You are happy about saving money with your replacement coverage. But checking these items could save you even more money in the future:
1. Check the named insured and who is insured.
2. Make sure the effective date of the replacement policy matches the expiration date of your current coverage. By convention, all policies expire on 12:01am and new policies are all effective at 12:01am. When the expiration date matches the effective date, there is no overlap or gap in coverage. A gap can be trivial unless you report a claim on the day of expiration and the new policy is inforce the next day.
3. Make sure that the prior acts date is the same or equivalent on the new policy. With ‘claims- made’ coverage the insurer that is on the risk at the time a claim ‘is made’ is the insurer that settles the claim. Once your old policy has expired, the old insurer has no obligation to respond to ‘claims made and reported’ after the coverage expiration date. Shortening up the prior acts date could cause coverage gaps.
4. Report any incidents or potential claims that you might be aware of to your old insurer prior to the expiration date. Renewal policies exclude coverage for any issues that should have been ‘reasonably known’ prior to the effective date of the replacement policy. ‘Prior Knowledge’ is a leading cause for coverage denial with claims-made insurance.
5. The liability limits and deductible should be the same. If not make sure that you are comfortable with the differences. If you are reducing limits or raising the deductible be aware that once the old coverage expires those coverages are gone. You will settle any future reported claims, even if they happened in the past, on the policy form in force at the time the ‘claim is made’. This is claims-made coverage.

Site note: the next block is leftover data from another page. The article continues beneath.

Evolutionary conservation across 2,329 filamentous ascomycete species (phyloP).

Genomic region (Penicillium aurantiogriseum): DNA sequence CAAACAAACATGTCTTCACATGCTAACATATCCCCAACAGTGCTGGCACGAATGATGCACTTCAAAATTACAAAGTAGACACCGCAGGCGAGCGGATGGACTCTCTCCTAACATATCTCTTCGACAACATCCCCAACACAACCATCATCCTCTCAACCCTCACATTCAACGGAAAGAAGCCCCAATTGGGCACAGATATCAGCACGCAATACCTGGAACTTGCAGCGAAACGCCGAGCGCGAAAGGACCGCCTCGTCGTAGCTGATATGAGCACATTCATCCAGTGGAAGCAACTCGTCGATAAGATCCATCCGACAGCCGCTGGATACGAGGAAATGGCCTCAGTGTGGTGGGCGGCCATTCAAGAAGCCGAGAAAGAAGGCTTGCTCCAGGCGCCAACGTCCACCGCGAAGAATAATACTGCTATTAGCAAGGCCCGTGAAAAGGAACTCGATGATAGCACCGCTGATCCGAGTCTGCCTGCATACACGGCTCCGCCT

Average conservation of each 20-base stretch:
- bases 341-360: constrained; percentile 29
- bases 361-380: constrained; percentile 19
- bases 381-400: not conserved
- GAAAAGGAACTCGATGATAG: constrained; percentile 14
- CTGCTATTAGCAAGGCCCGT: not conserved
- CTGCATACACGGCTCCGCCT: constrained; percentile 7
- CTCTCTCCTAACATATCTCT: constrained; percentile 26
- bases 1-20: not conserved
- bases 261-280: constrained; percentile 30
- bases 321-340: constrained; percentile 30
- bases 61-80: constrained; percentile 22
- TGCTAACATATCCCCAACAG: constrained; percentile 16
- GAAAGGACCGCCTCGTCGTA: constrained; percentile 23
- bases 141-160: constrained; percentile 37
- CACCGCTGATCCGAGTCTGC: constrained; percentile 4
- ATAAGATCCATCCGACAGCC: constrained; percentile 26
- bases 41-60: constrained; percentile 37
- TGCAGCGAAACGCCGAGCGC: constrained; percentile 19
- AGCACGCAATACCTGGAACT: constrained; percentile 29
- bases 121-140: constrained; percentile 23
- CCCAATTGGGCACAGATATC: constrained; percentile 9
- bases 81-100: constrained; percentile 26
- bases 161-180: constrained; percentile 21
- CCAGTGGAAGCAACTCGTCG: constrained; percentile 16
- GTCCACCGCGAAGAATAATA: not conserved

6. If you had CEOL (Claims Expenses Outside the Limits), do you want CEOL in the future? An alternative to this may be higher limits.
7. If you had 1st Dollar or a Loss Only Deductible, do you want 1st Dollar in the future. For example legal practice types such as family law claims frequency allegations. If you have changed your practice to areas that do not get frequent unsubstantiated claims, you may not need it. But if your practice is switching to an area that has a high claims frequency you may want it now. Of course, malpractice insurers also know which practice areas have frequent claim issues, and the insurer may not offer it.
8. Even if you have not had an aggregate deductible in the past, an aggregate deductible is a worthwhile additional expense as this limits the amount you paid on deductibles for any one policy year. More than one firm has run into circumstances that caused them to report multiple claims in one policy year. By then it is too late.
9. Check policy definitions, exclusions, and the insuring agreement to verify that you have equivalent coverage. As an example, the definitions of damages may exclude punitive damages in one policy and not exclude them in another.
10. Check your policy endorsements. As an example, owned entity definitions and endorsements frequently cause coverage issues.
Checking these ten items will help prevent coverage gaps when changing insurers.
Contact Me Today
Lee Norcross, MBA, CPCU
Managing Director, CEO
(616) 940-1101 Ext. 7080